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Did the Xmas lights come on "after all the fluids" were changed?

Was the transmission fluid part of "we hit all the fluids and brakes?"

The Xmas lights actually came on before the fluids were changed. Yes, transmission fluid was also flushed.
 

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3.6r is chain driven. Only thing to check and maybe replace are the chain guides and tensioner. At 200k probably a good idea. Or just go till it jumps a tooth and find a junk yard engine.
..Gah...you guys and your timing chains....must be nice...
 

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2019 Subaru Forester Premium, Crystal Black Silica, Pkg 15
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those spark plugs are crazy robust and won't fail or leave you stranded or cause any issues. at most you'll get a cylinder misfire check engine light and then go replace them, no big deal, no stranding, no damage, so those are low grade concerns. when i pull them at 100,000+ miles and they look like new, these are not your grandfathers 1980's spark plugs. that being said - sure they're cheap and simple.

Interesting point on the plugs. I've always done them at the 60k interval. My 2009 had a 30k interval! I suppose that's why I haven't pushed to 100k. Something about the plug always being half-saturated in oil because the boxer design, I guess?
@subiesailor So, are you suggesting at 200k is a good time to preventatively replace the chain guides and tensioner in the EZ36D? The 3.6 is new to me, so I don't know if it's suggested to also do the water pump or anything else in there at the same time the way you would for a EJ253 timing belt. Wonder how much that costs.
@scoobydoo2 new FB series engine has a timing chain. Time to upgrade! :)
 

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@scoobydoo2 new FB series engine has a timing chain. Time to upgrade! :)
...was going to back in November but the only dealer in our province wanted to screw us over on the trade value so I said shag that...going to drive this puppy into the ground...will have it for years to come. That said...don’t like our RAV so that will be the next to go...but looking for better mileage so it will either be the crosstrek, or the new Mazda Diesel, or their new compression ignition gasser coming in the fall of this year...I’m patient...not in a rush so I can wait it out.
 

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At 190 I would think the struts are beyond ugly my 2.5 2010 just hit 100k and I need to do the rear struts bad. Fronts are ok but will be done by summer. Just paid for a kids Orthodontist round 2 last week so it set back my rear strut plan. I’m thinking RalliTEK stock height 18% heavier assembled KYB struts in the rear and possibly up front given my top complaints due to kids hauling, camping trips, tools etc is the stock springs being just a tad light on load carrying ability
 

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2013 OB 3.6R (former)
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I have been told by a certified technician that other brands use the same spark plugs and recommend 6 digit replacement intervals. The 60k is ridiculous.

Check transmission and engine mounts. If the engine is vibrating, it is the mount (they use the same as for the H4 doh).

The shocks and springs are great quality but at some point replacing them with OEM units (the springs are super cheap, the shocks are not terribly pricey either) will really help.

The lower control arms from Heuberger Subaru in COlorado, always 25% off, online store, are 180$ for BOTH. This gives you two new bushings and a new ball joint on each side.

If you have alignment issues in the rear, Rallitek offers an aftermarket control arm with adjustable camber and extra toe.

All in all, short of a Land Cruiser and its Prado-derived GX Lexus little brother, an H6 5EAT OB is as safe of a bet as there can be at 190k.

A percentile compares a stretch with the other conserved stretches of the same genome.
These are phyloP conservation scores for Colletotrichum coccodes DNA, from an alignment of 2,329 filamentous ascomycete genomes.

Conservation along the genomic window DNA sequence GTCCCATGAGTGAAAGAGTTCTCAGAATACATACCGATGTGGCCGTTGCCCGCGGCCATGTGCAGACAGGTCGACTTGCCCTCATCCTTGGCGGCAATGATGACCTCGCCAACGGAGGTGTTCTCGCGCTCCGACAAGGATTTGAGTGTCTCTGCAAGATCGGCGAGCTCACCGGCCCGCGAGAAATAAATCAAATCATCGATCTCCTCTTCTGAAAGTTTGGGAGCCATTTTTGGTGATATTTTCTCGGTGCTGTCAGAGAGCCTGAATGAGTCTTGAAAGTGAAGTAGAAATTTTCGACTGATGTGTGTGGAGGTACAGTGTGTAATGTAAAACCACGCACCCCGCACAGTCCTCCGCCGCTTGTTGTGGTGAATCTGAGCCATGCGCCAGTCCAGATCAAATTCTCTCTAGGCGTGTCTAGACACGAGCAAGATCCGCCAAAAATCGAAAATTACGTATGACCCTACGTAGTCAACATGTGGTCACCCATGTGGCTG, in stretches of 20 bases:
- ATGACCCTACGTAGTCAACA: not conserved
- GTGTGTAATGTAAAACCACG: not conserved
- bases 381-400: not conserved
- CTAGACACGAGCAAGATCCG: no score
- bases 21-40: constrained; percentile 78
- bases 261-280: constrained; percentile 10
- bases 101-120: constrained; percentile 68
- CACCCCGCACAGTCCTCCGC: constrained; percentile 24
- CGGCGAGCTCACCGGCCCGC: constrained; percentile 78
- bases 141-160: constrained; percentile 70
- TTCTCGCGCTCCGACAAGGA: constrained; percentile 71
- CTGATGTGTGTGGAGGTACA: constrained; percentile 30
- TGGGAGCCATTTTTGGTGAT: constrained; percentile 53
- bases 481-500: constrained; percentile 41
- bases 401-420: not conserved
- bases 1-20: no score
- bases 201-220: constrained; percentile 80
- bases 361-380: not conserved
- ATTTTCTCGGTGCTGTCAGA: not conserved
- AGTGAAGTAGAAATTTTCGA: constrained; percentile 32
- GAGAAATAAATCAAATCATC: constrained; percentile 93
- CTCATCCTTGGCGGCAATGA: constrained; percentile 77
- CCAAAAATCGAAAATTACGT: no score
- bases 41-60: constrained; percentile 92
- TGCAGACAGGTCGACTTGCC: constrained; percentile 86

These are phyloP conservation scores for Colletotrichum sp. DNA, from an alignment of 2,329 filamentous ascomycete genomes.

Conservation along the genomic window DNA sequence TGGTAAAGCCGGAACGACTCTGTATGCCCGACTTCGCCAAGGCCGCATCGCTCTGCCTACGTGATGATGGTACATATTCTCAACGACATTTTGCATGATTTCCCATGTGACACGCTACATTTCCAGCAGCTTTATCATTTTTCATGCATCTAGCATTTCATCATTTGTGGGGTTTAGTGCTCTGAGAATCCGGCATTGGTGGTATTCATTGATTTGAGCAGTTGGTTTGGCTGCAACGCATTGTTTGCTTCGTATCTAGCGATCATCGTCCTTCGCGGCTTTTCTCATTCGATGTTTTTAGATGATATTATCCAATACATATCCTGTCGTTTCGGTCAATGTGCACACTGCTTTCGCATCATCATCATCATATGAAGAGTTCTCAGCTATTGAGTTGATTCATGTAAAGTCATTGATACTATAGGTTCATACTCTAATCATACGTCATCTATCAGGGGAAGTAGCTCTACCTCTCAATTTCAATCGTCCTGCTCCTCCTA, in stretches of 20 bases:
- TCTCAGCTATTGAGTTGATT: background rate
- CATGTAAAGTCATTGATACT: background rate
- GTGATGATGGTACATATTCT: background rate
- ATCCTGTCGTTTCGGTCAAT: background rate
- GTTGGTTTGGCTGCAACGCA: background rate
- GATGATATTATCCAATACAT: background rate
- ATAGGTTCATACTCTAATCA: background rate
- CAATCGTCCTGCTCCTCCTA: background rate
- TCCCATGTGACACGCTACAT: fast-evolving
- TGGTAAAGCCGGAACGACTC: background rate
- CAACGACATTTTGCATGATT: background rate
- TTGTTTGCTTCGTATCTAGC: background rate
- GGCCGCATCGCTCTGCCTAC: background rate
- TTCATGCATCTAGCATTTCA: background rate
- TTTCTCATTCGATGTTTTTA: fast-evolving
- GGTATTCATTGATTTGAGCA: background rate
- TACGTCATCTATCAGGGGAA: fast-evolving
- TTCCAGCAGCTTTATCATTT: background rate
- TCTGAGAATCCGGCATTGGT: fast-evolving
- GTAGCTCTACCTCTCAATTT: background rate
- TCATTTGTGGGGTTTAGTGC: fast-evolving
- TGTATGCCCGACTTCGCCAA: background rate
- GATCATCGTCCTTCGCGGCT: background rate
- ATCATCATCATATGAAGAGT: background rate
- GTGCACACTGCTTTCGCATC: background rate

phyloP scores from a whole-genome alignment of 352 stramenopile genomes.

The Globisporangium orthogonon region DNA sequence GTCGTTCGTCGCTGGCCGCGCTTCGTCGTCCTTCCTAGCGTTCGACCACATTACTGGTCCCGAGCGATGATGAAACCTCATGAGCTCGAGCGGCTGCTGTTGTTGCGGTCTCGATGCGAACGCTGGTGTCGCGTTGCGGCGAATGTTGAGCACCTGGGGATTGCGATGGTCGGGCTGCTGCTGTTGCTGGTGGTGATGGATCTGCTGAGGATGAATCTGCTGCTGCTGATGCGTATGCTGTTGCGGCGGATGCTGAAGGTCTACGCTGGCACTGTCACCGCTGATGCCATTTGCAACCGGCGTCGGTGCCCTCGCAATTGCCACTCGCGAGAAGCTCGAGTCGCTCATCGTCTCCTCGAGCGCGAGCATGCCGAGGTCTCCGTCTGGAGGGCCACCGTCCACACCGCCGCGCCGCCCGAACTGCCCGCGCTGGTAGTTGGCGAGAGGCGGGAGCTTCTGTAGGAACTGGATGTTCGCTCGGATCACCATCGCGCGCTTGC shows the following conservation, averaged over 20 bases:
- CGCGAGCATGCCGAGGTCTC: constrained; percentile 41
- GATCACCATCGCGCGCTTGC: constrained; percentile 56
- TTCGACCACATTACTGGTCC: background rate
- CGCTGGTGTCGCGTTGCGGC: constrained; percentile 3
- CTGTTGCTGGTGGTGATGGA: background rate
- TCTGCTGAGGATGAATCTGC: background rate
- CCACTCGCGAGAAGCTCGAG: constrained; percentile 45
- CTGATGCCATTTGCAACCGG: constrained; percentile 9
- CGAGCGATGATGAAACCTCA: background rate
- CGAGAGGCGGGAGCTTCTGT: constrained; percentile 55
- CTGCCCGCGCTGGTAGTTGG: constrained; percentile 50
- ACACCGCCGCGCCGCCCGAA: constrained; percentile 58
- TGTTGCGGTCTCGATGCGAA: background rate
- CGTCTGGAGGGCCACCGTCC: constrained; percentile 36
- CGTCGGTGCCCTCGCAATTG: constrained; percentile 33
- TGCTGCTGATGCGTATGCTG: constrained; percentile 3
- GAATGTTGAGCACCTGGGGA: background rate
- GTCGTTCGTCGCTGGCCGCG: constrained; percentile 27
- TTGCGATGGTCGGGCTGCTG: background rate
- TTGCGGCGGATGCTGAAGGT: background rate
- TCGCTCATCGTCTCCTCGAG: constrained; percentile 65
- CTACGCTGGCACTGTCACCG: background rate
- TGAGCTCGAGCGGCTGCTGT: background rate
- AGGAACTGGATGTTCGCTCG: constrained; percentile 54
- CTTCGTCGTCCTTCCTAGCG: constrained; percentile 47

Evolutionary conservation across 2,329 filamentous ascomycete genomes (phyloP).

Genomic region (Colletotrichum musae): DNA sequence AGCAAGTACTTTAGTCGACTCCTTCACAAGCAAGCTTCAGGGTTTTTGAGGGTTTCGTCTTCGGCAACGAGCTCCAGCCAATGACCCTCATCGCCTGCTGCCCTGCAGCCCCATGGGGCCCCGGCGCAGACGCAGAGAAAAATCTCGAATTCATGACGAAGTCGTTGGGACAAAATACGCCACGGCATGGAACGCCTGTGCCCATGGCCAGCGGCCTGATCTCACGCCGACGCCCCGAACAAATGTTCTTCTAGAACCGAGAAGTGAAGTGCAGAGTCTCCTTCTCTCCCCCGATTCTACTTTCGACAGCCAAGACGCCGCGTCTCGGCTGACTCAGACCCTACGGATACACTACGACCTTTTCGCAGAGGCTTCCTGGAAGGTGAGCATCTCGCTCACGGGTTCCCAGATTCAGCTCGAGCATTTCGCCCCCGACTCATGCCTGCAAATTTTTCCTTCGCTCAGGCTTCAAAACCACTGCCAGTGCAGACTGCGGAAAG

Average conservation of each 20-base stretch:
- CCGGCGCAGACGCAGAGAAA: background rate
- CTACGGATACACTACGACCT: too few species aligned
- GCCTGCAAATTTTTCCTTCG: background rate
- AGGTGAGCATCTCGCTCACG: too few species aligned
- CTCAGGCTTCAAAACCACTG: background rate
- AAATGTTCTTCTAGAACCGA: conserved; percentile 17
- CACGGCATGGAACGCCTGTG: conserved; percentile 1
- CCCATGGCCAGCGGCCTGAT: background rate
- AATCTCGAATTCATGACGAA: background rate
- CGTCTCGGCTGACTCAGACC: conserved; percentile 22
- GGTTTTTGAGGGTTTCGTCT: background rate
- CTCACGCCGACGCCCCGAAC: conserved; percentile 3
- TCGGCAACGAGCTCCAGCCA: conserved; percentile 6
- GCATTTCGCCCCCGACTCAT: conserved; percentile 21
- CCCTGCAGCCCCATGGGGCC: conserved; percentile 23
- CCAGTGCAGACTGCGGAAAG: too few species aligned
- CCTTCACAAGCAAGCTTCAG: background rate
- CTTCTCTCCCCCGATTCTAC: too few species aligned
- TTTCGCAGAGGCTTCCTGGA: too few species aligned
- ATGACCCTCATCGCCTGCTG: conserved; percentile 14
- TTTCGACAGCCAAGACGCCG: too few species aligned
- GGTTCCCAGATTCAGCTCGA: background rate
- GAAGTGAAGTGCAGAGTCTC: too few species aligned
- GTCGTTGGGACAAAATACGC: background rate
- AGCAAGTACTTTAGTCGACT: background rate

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3.6r is chain driven. Only thing to check and maybe replace are the chain guides and tensioner. At 200k probably a good idea. Or just go till it jumps a tooth and find a junk yard engine.
If I was going to go to the trouble of replacing the guides....I would just go ahead and replace everything! I must say timing chains have come a long ways since the days of old. I've had those short little V-8 timing chains get so loose they wore a whole in the side of the front cover. That was at if I remember + or - 100,000 miles. Think how short and probably more robust(not strength wise but weight and thickness wise) that chain is compared to the long ass chain on a Boxer engine spinning 2 cams instead of 1 and opening 8 more vales per cycle as well!
 

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Discussion Starter #14
Question: I’m planning on replacing the front lower control arms, is there anything else I should replace while Working on that assembly?

Any suspension components to look for in the rear?

Updates:

-rear bushing of front lower control arms look terrible. Need to replace them.

-I changed the serpentine belt, idler pulley, and tensioner assembly. TBH I didn’t need to replace the belt or idler pulley. The belt looked fine and the idler pulley bearings seemed ok. However, the bearings on the tensioner were on their way out. It sounded gritty while spinning. I am aware that I could just replace the bearings but opted for new assemblies for ease of install.

Installation of all those components were easy!

-replaced third brake light in hatch due to leaks. No longer leaks there

-preemptively put paint protection film over the sun roof to seal gaps between body and weather stripping to prevent leaks. I took out the fuse for the sunroof so no one can activate it while a piece of vinyl taped it to the roof. I don’t use sunroofs and look at them as a source of a leak anyway. Wind noise around that area is also reduced

-replaced faulty oil level indicator sensor during an oil change. So far no low oil level warning lights. It was hard to take the original one off because the wire routing between parts. I cut the zip tie mounts of the cable, and took it off. On the new unit, I cut off the zip tie mounts, routed the wires, and reinstalled the zip tie mounts with new zip ties after the wire had been routed properly. Just cut off the old zip tie strap, keep the mounting features, and reuse the same zip tie hole with a new zip tie.